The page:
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Epic: "It's never our intent to keep people away from playing a game"

David Stelzer and Sergey Galyonkin discuss Epic Games store exclusivity backlash and attracting devs

The Epic Games store has only been around for about four months, but it's already established itself as a significant player in the PC gaming space. But with a relatively small number of titles on the tightly curated store and a penchant for high-profile exclusives, is the store working for smaller developers? In an appearance at the PAX East Investment Summit today, Epic's David Stelzer and Sergey Galyonkin fielded questions from Vlambeer co-founder Rami Ismail.

While Stelzer and Galyonkin readily acknowledged that the store needs more work -- for instance, they hope to expand the number of currencies supported -- they also focused on Epic's early successes in trying to disrupt "an industry stronghold" like Steam.

"We've brought in close to half a billion dollars so far in gross, and out of that half a billion dollars of gross, 88% of that has gone back to developers," Stelzer said. "So we really believe this is something consumers will get enjoyment out of from the highest quality of games, but at the same time, it's really a great system for developers and a great way for them to see more of the money from their hard work."

Update 03/29/19: After the publication of this article, an Epic representative reached out to say that Stelzer was mistaken.

"We misspoke at the PAX East Investment Summit and the number being reported is not accurate," the representative said. "While we aren't sharing revenue numbers, the store is off to a strong start, and we're excited about the opportunities for developers and players in the coming year." End update

Ismail (left) asked questions of Galyonkin (center) and Stelzer (right)

However, consumers are not a monolithic group, and a segment of them have most definitely not been enjoying Epic's array of high-profile exclusive games. The backlash against some of these deals has been such that Ismail prefaced his question on how developers could talk to Epic about exclusivity with, "If I was a developer that is OK with staring down the face of the beast..."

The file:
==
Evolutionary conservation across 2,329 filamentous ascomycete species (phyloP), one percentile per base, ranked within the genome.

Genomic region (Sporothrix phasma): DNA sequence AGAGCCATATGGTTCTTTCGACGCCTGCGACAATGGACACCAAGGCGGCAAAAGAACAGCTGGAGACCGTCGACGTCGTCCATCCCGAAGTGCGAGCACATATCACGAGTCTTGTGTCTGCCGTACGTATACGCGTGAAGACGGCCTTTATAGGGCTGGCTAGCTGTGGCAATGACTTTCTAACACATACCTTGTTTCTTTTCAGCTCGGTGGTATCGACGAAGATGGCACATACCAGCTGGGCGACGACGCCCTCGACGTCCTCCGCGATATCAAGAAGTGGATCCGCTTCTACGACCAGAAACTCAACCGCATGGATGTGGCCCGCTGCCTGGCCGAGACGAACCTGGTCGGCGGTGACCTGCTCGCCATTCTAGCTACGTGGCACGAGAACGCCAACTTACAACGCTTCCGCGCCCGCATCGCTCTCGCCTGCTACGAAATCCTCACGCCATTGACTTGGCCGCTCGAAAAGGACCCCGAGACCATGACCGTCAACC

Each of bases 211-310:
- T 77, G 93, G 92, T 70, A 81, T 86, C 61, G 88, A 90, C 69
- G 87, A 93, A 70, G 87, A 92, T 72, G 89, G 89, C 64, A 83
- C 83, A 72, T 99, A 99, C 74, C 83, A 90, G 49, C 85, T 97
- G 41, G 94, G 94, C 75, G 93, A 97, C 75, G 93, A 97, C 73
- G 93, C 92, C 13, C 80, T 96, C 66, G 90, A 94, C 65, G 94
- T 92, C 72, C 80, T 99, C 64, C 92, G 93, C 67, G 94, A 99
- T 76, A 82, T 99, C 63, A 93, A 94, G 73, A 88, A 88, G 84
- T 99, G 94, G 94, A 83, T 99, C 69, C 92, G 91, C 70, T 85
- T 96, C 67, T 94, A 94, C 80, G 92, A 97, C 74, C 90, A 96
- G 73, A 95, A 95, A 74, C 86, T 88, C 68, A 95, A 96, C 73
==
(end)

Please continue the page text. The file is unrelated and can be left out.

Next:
"The goal here is not to necessarily exclude anybody," Stelzer said. "But we're building a new platform. We're trying to unseat companies in the space, regardless of who they are. We have to put our name down, and the best way to do that at this point is through these exclusives and to have larger audiences come to us to play those games. It's not a conversation people should be afraid to have. People will have different concerns as to why they have those conversations. The community will be vocal, to say the least, around that. But it's never our intent to keep people away from playing a game."

"If you get too sucked into what the mob is saying, then you'll always have some sort of analysis paralysis"

David Stelzer

Ismail pursued the line of questioning, asking if Epic sees exclusives as a necessary evil.

"If you want to draw a larger audience, you have to have the content people want," Stelzer said. "I don't think it's enough for you to just build a storefront and [believe] that as a result, users will come. Having the Fortnite audience is great, it's a huge audience to draw from. But if we don't have anything to provide for them long-term on the store, then it's hard for us to keep that audience engaged with the store. As a result, I think exclusives are one of the ways we look at of capturing that audience and pulling them away from where they may be buying games otherwise."

Galyonkin also suggested that the PC exclusivity strategy is a temporary one Epic will back away from once its PC storefront is properly established.

"I believe in the future, we'll rely less on one-to-one deals, and more on developers naturally coming here," he said.

As for public backlash over the exclusivity deals, the pair downplayed the effect it has had. Stelzer pointed to the launch window sales of Metro Exodus on Epic Games store, repeating a point about how it more than doubled the comparable period sales of the previous Metro game on Steam.

"I think if you get too sucked into what the mob is saying, then you'll always have some sort of analysis paralysis," Stelzer said.

Galyonkin added that developers should "distinguish between the community and the mob," saying that they are often different people. He noted that Metro Exodus owners were quite happy with their experiences judging by the lack of refund requests. He also said that while the game did well on PlayStation 4 and Xbox One compared to the previous Metro launch on consoles, the title-over-title jump was not as pronounced as it was on PC.

Finally, Ismail asked about what independent developers can do to help their chances of passing Epic's curation process. Stelzer's answer suggested they shouldn't be thinking about what Epic wants to see in a game.

"You never want to make the game with the target of a platform in mind," Stelzer said. "You want to make the best quality game you can make. Indie developer, AAA, and everything in between, you should always be true to yourself, thinking about the quality of what you're making, and are you staying true to your vision? The cream always rises to the top at the end of the day. If you make a crappy game, then there are places where you can put crappy games."

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Brendan Sinclair avatar
Brendan Sinclair: Brendan joined in 2012. Based in Toronto, Ontario, he was previously senior news editor at GameSpot.
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